order to escape service, appeared to forget his own kindred, and went
ploughing the seashore and sowing salt in the furrows. But a messenger,
Palamedes, who came with the summons to war, suspected that this sudden
madness might be a stratagem, for the king was far famed as a man of
many devices. He therefore stood by, one day (while Odysseus,
pretending to take no heed of him, went ploughing the sand), and he
laid the baby Telemachus directly in the way of the ploughshare. For
once the wise man's craft deserted him. Odysseus turned the plough
sharply, caught up the little prince, and there his fatherly wits were
manifest! After this he could no longer play madman. He had to take
leave of his beloved wife Penelope and set out to join the heroes,
little dreaming that he was not to return for twenty years. Once
embarked, however, he set himself to work in the common cause of the
heroes, and was soon as ingenious as Palamedes in rousing laggard

There remained one who was destined to be the greatest warrior of all.
This was Achilles, the son of Thetis,--foretold in the day of
Prometheus as a man who should far outstrip his own father in glory and
greatness. Years had passed since the marriage of Thetis to King
Peleus, and their son Achilles was now grown to manhood, a wonder of
strength indeed, and, moreover, invulnerable. For his mother,
forewarned of his death in the Trojan War, had dipped him in the sacred
river Styx when he was a baby, so that he could take no hurt from any
weapon. From head to foot she had plunged him in, only forgetting the
little heel that she held him by, and this alone could be wounded by
any chance. But even with such precautions Thetis was not content.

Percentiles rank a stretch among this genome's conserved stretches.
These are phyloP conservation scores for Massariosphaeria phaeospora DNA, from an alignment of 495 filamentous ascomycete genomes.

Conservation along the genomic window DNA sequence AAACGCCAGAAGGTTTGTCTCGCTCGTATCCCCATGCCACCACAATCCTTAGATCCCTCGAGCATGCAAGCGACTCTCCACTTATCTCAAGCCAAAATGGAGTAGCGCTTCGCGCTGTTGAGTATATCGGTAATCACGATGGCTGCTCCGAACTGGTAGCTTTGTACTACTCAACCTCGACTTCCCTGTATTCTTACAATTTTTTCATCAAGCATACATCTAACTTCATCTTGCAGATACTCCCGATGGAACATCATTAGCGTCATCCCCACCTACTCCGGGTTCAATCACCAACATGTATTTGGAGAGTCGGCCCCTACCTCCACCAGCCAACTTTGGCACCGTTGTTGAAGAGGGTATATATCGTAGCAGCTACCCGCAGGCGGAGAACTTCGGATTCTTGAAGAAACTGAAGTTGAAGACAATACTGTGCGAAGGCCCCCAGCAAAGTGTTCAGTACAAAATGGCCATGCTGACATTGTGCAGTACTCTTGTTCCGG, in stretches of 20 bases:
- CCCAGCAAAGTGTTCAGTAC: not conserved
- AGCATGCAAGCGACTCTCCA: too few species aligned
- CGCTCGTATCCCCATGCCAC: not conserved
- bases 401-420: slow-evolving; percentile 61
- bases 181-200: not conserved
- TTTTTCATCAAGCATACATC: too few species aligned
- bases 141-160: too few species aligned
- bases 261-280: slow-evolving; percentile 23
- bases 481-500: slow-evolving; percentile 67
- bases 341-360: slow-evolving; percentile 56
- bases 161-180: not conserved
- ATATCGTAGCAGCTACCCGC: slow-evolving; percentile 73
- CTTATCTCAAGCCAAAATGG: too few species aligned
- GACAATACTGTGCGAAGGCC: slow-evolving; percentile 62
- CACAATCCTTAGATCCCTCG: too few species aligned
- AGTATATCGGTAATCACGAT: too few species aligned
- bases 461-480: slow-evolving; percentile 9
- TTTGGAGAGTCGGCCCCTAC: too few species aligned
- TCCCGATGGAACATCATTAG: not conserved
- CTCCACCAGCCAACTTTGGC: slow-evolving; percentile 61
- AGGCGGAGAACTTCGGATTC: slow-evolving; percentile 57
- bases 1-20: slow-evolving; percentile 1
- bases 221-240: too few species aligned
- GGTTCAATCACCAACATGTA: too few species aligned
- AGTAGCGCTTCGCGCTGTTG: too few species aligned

Fearful at the rumors of war to be, she had her son brought up, in
woman's dress, among the daughters of King Lycomedes of Scyros, that he
might escape the notice of men and cheat his destiny.

To this very palace, however, came Odysseus in the guise of a merchant,
and he spread his wares before the royal household,--jewels and ivory,
fine fabrics, and curiously wrought weapons. The king's daughters chose
girdles and veils and such things as women delight in; but Achilles,
heedless of the like, sought out the weapons, and handled them with
such manly pleasure that his nature stood revealed. So he, too, yielded
to his destiny and set out to join the heroes.

Everywhere men were banded together, building the ships and gathering
supplies. The allied forces of Greece (the Achaeans, as they called
themselves) chose Agamemnon for their commander-in-chief. He was a
mighty man, king of Mycenae and Argos, and the brother of the wronged
Menelaus. Second to Achilles in strength was the giant Ajax; after him
Diomedes, then wise Odysseus, and Nestor, held in great reverence
because of his experienced age and fame. These were the chief heroes.
After two years of busy preparation, they reached the port of Aulis,
whence they were to sail for Troy.

But here delay held them. Agamemnon had chanced to kill a stag which
was sacred to Diana, and the army was visited by pestilence, while a
great calm kept the ships imprisoned. At length the Oracle made known
the reason of this misfortune and demanded for atonement the maiden
Iphigenia, Agamemnon's own daughter. In helpless grief the king
consented to offer her up as a victim, and the maiden was brought ready
for sacrifice. But at the last moment Diana caught her away in a cloud,
leaving a white hind in her place, and carried her to Tauris in
Scythia, there to serve as a priestess in the temple. In the mean time,
her kinsfolk, who were at a loss to understand how she had disappeared,
mourned her as dead. But Diana had accepted their child as an offering,
and healing came to the army, and the winds blew again. So the ships
set sail.

Meanwhile, in Troy across the sea, the aged Priam and Hecuba gave
shelter to their son Paris and his stolen bride. They were not without
misgivings as to these guests, but they made ready to defend their
kindred and the citadel.

There were many heroes among the Trojans and their allies, brave and
upright men, who little deserved that such reproach should be brought
upon them by the guilt of Prince Paris. There were Aeneas and
Deiphobus, Glaucus and Sarpedon, and Priam's most noble son Hector,
chief of all the forces, and the very bulwark of Troy. These and many
more were bitterly to regret the day that had brought Paris back to his
home. But he had taken refuge with his own people, and the Trojans had
to take up his cause against the hostile fleet that was coming across
the sea.

Even the gods took sides. Juno and Athena, who had never forgiven the